I've been running a server with a few friends for a while, we all share the server, though I am the person who actually pays for the server.
I'm running all of my stuff as the root user.
(I know, it's a bad idea, and can cause unrecoverable damage, but it was the easiest thing for me to do when setting up the server, and if I want to go into someone elses files, I don't have to worry about permissions, and they can't get into my files by most methods)

I don't want ANY of the regular users to be able to get into the root user, or the /root directory without actually logging into root with the root account's password. I've got su - root disabled, but there's still sudo -i, sudo -s, and the ability to just sudo cp -R /root ~/rootStuff, I don't want them to be able to get into the actual root account, or the directory, all the really need to be able to do is work in their own home directories, and the stuff that's regularly accessible by everyone, /opt, /etc, etc.

don't want to fully take sudo away from all of them, since this means that anything they have to do around the server, like properly installing packages, will involve me, but if it's the best way, I can do that.
It's not like I don't trust the people I have on my server, I do, they're good friends, I just have some pretty sensitive stuff stored in /root.

The only commands they really need to be able to sudo are apt, and maybe some other random commands down the road, but I can deal with that when I get there.

The server's version is 18.04.3 LTS if that makes much of a difference. Also, the server is a dedicated server from a hosting company, I only have ssh, no physical access, or visual.

  • I'm aware of how permissions work. People can just gain root access using something like sudo -i, and go right in Aug 15, 2019 at 19:43
  • What, exactly, is the purpose of this server? Does it serve web/games/services? Is it storage? Collaboration space? Something else?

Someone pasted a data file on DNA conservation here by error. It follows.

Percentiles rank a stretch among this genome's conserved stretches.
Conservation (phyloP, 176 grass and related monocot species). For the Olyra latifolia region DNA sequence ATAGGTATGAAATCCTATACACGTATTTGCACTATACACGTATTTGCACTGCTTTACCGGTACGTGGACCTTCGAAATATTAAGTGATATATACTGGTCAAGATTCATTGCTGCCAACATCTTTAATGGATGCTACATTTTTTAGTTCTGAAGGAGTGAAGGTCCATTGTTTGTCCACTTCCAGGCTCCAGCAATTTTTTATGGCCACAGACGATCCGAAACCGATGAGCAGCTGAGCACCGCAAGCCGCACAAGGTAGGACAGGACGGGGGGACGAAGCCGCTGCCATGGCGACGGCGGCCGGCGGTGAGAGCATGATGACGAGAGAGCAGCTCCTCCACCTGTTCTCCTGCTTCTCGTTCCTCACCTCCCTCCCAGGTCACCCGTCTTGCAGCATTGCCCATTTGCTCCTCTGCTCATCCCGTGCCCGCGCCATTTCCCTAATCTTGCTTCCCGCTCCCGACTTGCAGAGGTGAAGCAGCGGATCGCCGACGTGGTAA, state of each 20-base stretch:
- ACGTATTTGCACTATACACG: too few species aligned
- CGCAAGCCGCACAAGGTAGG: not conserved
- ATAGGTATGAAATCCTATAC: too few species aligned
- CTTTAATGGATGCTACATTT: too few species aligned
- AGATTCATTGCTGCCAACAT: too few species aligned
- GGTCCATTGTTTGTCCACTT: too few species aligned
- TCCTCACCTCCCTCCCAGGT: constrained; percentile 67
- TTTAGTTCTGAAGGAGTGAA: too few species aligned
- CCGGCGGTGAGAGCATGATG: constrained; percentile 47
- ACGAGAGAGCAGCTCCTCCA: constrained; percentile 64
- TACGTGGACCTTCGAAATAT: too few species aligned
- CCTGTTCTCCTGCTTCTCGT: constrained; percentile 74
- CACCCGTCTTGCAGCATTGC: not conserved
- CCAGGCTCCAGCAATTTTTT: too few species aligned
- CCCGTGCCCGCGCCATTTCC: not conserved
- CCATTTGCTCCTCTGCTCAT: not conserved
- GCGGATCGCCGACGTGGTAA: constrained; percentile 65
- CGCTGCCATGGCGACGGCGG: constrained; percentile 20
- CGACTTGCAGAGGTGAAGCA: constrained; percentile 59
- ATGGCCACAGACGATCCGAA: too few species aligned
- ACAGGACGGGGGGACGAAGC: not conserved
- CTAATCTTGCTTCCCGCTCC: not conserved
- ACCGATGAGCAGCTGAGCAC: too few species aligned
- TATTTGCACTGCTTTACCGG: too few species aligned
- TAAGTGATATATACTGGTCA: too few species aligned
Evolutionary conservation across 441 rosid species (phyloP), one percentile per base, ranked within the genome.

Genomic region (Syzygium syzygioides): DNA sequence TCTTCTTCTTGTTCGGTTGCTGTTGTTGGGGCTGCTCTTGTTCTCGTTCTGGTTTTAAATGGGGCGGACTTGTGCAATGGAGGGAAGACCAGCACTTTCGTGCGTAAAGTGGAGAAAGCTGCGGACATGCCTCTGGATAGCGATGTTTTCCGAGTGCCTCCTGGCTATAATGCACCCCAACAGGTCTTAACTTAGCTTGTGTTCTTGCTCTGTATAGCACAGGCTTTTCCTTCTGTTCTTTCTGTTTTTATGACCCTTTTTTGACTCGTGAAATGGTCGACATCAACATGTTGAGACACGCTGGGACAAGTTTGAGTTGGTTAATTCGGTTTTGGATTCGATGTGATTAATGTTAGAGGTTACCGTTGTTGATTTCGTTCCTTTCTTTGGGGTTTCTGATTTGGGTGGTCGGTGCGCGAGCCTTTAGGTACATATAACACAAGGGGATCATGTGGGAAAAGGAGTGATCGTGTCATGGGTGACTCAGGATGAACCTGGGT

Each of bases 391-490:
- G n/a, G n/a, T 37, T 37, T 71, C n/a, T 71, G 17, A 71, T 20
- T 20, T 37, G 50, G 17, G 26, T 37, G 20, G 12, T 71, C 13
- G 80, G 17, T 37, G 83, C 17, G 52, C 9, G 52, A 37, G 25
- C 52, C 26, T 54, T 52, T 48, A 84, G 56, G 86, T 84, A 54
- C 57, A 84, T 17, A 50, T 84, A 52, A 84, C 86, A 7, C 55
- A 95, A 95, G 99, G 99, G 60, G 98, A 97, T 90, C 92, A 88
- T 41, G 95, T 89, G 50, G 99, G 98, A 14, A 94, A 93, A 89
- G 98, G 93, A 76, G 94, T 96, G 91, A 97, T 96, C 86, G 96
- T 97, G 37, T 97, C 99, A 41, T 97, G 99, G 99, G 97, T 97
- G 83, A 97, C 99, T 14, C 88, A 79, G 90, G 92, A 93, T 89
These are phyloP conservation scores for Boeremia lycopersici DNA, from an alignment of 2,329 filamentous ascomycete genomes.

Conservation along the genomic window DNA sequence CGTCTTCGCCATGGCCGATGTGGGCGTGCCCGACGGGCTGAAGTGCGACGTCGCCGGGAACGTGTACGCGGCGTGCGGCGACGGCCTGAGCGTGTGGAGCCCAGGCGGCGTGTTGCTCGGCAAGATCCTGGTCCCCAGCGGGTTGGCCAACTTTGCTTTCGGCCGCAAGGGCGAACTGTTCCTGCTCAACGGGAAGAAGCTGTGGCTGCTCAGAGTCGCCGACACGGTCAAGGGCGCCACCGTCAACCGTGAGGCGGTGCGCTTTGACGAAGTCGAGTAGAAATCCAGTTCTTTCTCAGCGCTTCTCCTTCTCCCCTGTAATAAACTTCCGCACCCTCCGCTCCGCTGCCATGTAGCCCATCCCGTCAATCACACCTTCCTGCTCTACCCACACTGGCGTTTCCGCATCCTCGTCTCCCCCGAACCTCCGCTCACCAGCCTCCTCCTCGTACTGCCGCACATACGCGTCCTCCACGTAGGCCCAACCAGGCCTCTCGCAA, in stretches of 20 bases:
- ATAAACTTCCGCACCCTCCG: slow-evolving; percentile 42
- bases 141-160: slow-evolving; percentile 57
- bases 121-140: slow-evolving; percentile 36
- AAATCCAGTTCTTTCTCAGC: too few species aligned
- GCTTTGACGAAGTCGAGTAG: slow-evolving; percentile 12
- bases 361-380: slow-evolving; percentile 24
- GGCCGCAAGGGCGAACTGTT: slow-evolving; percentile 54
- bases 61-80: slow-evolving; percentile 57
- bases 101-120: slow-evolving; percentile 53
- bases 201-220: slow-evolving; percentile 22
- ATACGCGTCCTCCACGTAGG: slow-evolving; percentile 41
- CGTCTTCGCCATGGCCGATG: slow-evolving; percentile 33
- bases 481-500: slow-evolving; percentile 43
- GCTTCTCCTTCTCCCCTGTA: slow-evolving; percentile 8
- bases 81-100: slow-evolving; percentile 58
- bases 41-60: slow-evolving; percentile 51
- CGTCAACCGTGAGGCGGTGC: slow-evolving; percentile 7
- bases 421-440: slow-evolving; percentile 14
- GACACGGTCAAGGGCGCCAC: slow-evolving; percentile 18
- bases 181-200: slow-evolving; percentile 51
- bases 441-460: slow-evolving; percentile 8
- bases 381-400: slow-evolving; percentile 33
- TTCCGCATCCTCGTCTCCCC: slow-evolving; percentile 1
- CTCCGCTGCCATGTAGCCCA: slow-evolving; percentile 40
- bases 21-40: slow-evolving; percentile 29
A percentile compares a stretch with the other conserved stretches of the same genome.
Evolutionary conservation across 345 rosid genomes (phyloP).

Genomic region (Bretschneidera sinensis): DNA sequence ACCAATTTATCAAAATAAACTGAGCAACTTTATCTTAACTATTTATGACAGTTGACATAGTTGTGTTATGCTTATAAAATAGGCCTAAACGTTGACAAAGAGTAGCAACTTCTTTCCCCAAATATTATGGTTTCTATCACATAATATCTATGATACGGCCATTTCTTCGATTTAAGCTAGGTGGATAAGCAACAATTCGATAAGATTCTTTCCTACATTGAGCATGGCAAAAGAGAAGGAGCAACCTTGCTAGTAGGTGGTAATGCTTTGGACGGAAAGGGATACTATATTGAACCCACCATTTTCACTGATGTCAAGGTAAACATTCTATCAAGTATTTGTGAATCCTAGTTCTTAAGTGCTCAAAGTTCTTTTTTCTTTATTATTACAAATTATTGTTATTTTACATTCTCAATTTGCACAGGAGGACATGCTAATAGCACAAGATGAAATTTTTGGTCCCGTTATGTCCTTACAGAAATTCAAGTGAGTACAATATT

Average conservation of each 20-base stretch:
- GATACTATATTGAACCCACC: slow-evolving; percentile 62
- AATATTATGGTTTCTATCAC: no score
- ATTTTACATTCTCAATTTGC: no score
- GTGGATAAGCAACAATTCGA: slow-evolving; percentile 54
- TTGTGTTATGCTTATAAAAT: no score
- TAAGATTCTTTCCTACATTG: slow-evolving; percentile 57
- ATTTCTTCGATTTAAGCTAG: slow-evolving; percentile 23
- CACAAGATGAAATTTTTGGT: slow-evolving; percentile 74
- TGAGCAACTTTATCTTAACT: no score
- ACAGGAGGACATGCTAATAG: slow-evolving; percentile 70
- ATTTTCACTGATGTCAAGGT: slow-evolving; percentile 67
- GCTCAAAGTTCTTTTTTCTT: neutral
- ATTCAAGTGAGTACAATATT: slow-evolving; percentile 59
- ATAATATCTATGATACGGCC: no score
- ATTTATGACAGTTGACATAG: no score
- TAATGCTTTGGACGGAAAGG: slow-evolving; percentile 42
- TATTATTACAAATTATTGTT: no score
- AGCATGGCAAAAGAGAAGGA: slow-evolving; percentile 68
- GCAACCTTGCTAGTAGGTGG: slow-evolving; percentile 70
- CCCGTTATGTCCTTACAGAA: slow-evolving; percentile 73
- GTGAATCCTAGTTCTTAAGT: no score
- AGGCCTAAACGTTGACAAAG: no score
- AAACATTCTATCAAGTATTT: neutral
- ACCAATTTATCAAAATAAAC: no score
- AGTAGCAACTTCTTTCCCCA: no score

– user535733
    Aug 15, 2019 at 20:24
  • The server is used for anything we all need really, it's currently mainly used for Discord Bots. Aug 15, 2019 at 21:46

2 Answers 2

  • First, create an account for your friend using adduser. Do not make your friend a member of the 'sudo' group. Let's pretend his user name is 'bob'
  • Give permission to sudo specific commands like this:

    • sudo visudo (or just visudo if you're already root)
    • add a line which looks like 'bob ALL= apt, apt-get'

What this means is user bob, from any terminal (ALL) can sudo the commands apt, and apt-get.

You'll also see bob ALL = (ALL) foo, bar on the net a lot, which means let bob run from ALL terminals as ALL users. I don't think there's any use to using apt as any other user anyway.

If you need to give your friend access to more programs, you can add more items with commas.

  • I started poking around a little after i posted this, and found ways to allow access to most sudo commands, but deny using some specific arguments on them. Ex, not being able to start sudo ls with /root. Though since this is that I would have needed, I'l go ahead and mark it as correct. Aug 16, 2019 at 1:29

Give everybody their own LXD container, then lock them out of the host server.

Containers can look and feel like a complete system (except if you dig around the kernel), including SSH and apt. Each of your friends can have their own container, installing/removing/customizing whatever they like. It takes a fraction of the resources of a real VM.

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